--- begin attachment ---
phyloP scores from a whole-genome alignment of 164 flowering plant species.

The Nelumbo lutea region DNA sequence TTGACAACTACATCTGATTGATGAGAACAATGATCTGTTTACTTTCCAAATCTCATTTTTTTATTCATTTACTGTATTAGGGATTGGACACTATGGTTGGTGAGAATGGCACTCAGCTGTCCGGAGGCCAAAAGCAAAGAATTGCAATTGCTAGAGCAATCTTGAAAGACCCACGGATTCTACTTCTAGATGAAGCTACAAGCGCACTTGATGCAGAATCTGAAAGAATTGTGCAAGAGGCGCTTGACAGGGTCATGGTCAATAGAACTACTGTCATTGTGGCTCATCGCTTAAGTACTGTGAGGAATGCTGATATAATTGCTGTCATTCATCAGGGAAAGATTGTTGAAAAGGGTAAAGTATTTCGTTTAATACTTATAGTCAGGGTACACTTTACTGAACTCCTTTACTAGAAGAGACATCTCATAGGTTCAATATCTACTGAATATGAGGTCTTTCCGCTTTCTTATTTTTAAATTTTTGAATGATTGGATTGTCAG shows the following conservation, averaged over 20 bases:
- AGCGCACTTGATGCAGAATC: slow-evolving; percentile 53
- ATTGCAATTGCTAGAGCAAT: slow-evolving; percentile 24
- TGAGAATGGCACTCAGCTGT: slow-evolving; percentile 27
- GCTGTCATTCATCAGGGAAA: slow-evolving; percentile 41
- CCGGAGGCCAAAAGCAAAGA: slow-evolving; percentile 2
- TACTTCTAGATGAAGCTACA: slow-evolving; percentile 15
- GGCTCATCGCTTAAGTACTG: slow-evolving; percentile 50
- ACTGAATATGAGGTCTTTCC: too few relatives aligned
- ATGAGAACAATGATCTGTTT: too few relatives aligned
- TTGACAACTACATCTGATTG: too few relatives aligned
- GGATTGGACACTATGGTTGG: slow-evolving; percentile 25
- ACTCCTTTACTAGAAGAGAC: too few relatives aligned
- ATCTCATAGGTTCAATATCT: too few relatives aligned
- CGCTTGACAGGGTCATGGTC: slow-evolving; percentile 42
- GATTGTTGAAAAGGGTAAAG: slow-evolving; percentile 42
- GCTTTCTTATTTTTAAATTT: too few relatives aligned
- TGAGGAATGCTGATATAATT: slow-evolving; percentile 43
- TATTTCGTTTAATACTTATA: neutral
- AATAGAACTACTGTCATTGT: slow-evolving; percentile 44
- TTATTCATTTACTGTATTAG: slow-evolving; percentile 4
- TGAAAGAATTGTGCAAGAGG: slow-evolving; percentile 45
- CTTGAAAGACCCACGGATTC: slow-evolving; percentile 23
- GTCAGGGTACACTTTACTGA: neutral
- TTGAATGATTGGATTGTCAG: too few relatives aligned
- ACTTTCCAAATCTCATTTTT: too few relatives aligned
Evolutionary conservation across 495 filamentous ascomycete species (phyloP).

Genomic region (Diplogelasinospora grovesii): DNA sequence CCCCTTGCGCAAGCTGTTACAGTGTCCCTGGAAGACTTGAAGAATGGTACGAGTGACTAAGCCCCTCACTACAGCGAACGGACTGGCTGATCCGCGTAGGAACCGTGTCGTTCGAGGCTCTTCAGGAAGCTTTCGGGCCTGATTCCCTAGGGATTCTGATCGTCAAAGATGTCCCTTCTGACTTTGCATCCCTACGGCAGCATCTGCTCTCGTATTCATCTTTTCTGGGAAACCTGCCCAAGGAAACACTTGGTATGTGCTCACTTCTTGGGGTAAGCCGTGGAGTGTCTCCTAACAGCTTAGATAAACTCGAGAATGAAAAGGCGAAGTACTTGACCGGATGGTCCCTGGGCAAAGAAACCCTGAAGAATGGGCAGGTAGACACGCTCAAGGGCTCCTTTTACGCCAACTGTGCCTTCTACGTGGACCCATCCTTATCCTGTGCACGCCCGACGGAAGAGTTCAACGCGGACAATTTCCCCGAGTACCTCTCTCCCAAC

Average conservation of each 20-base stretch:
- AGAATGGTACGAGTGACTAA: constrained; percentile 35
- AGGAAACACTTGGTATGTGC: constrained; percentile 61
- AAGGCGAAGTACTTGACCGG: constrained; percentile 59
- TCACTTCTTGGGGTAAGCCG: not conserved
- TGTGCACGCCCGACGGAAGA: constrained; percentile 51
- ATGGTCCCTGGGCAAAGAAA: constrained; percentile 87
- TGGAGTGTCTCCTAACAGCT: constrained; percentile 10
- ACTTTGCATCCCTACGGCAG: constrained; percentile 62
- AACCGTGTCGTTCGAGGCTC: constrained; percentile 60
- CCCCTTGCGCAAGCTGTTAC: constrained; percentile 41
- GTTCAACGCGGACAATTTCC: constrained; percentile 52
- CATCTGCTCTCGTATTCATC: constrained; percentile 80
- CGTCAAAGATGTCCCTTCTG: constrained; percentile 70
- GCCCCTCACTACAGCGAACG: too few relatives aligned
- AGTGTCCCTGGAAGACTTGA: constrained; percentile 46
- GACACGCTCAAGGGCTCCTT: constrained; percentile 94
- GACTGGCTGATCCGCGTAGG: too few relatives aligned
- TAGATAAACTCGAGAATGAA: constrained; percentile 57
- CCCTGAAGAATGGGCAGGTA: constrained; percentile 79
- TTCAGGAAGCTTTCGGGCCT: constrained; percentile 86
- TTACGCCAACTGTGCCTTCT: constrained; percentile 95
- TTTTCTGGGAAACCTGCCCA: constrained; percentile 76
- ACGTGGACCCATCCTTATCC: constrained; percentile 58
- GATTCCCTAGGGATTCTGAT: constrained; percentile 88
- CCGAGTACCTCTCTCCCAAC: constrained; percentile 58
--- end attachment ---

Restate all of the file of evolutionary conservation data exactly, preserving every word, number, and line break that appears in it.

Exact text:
phyloP scores from a whole-genome alignment of 164 flowering plant species.

The Nelumbo lutea region DNA sequence TTGACAACTACATCTGATTGATGAGAACAATGATCTGTTTACTTTCCAAATCTCATTTTTTTATTCATTTACTGTATTAGGGATTGGACACTATGGTTGGTGAGAATGGCACTCAGCTGTCCGGAGGCCAAAAGCAAAGAATTGCAATTGCTAGAGCAATCTTGAAAGACCCACGGATTCTACTTCTAGATGAAGCTACAAGCGCACTTGATGCAGAATCTGAAAGAATTGTGCAAGAGGCGCTTGACAGGGTCATGGTCAATAGAACTACTGTCATTGTGGCTCATCGCTTAAGTACTGTGAGGAATGCTGATATAATTGCTGTCATTCATCAGGGAAAGATTGTTGAAAAGGGTAAAGTATTTCGTTTAATACTTATAGTCAGGGTACACTTTACTGAACTCCTTTACTAGAAGAGACATCTCATAGGTTCAATATCTACTGAATATGAGGTCTTTCCGCTTTCTTATTTTTAAATTTTTGAATGATTGGATTGTCAG shows the following conservation, averaged over 20 bases:
- AGCGCACTTGATGCAGAATC: slow-evolving; percentile 53
- ATTGCAATTGCTAGAGCAAT: slow-evolving; percentile 24
- TGAGAATGGCACTCAGCTGT: slow-evolving; percentile 27
- GCTGTCATTCATCAGGGAAA: slow-evolving; percentile 41
- CCGGAGGCCAAAAGCAAAGA: slow-evolving; percentile 2
- TACTTCTAGATGAAGCTACA: slow-evolving; percentile 15
- GGCTCATCGCTTAAGTACTG: slow-evolving; percentile 50
- ACTGAATATGAGGTCTTTCC: too few relatives aligned
- ATGAGAACAATGATCTGTTT: too few relatives aligned
- TTGACAACTACATCTGATTG: too few relatives aligned
- GGATTGGACACTATGGTTGG: slow-evolving; percentile 25
- ACTCCTTTACTAGAAGAGAC: too few relatives aligned
- ATCTCATAGGTTCAATATCT: too few relatives aligned
- CGCTTGACAGGGTCATGGTC: slow-evolving; percentile 42
- GATTGTTGAAAAGGGTAAAG: slow-evolving; percentile 42
- GCTTTCTTATTTTTAAATTT: too few relatives aligned
- TGAGGAATGCTGATATAATT: slow-evolving; percentile 43
- TATTTCGTTTAATACTTATA: neutral
- AATAGAACTACTGTCATTGT: slow-evolving; percentile 44
- TTATTCATTTACTGTATTAG: slow-evolving; percentile 4
- TGAAAGAATTGTGCAAGAGG: slow-evolving; percentile 45
- CTTGAAAGACCCACGGATTC: slow-evolving; percentile 23
- GTCAGGGTACACTTTACTGA: neutral
- TTGAATGATTGGATTGTCAG: too few relatives aligned
- ACTTTCCAAATCTCATTTTT: too few relatives aligned
Evolutionary conservation across 495 filamentous ascomycete species (phyloP).

Genomic region (Diplogelasinospora grovesii): DNA sequence CCCCTTGCGCAAGCTGTTACAGTGTCCCTGGAAGACTTGAAGAATGGTACGAGTGACTAAGCCCCTCACTACAGCGAACGGACTGGCTGATCCGCGTAGGAACCGTGTCGTTCGAGGCTCTTCAGGAAGCTTTCGGGCCTGATTCCCTAGGGATTCTGATCGTCAAAGATGTCCCTTCTGACTTTGCATCCCTACGGCAGCATCTGCTCTCGTATTCATCTTTTCTGGGAAACCTGCCCAAGGAAACACTTGGTATGTGCTCACTTCTTGGGGTAAGCCGTGGAGTGTCTCCTAACAGCTTAGATAAACTCGAGAATGAAAAGGCGAAGTACTTGACCGGATGGTCCCTGGGCAAAGAAACCCTGAAGAATGGGCAGGTAGACACGCTCAAGGGCTCCTTTTACGCCAACTGTGCCTTCTACGTGGACCCATCCTTATCCTGTGCACGCCCGACGGAAGAGTTCAACGCGGACAATTTCCCCGAGTACCTCTCTCCCAAC

Average conservation of each 20-base stretch:
- AGAATGGTACGAGTGACTAA: constrained; percentile 35
- AGGAAACACTTGGTATGTGC: constrained; percentile 61
- AAGGCGAAGTACTTGACCGG: constrained; percentile 59
- TCACTTCTTGGGGTAAGCCG: not conserved
- TGTGCACGCCCGACGGAAGA: constrained; percentile 51
- ATGGTCCCTGGGCAAAGAAA: constrained; percentile 87
- TGGAGTGTCTCCTAACAGCT: constrained; percentile 10
- ACTTTGCATCCCTACGGCAG: constrained; percentile 62
- AACCGTGTCGTTCGAGGCTC: constrained; percentile 60
- CCCCTTGCGCAAGCTGTTAC: constrained; percentile 41
- GTTCAACGCGGACAATTTCC: constrained; percentile 52
- CATCTGCTCTCGTATTCATC: constrained; percentile 80
- CGTCAAAGATGTCCCTTCTG: constrained; percentile 70
- GCCCCTCACTACAGCGAACG: too few relatives aligned
- AGTGTCCCTGGAAGACTTGA: constrained; percentile 46
- GACACGCTCAAGGGCTCCTT: constrained; percentile 94
- GACTGGCTGATCCGCGTAGG: too few relatives aligned
- TAGATAAACTCGAGAATGAA: constrained; percentile 57
- CCCTGAAGAATGGGCAGGTA: constrained; percentile 79
- TTCAGGAAGCTTTCGGGCCT: constrained; percentile 86
- TTACGCCAACTGTGCCTTCT: constrained; percentile 95
- TTTTCTGGGAAACCTGCCCA: constrained; percentile 76
- ACGTGGACCCATCCTTATCC: constrained; percentile 58
- GATTCCCTAGGGATTCTGAT: constrained; percentile 88
- CCGAGTACCTCTCTCCCAAC: constrained; percentile 58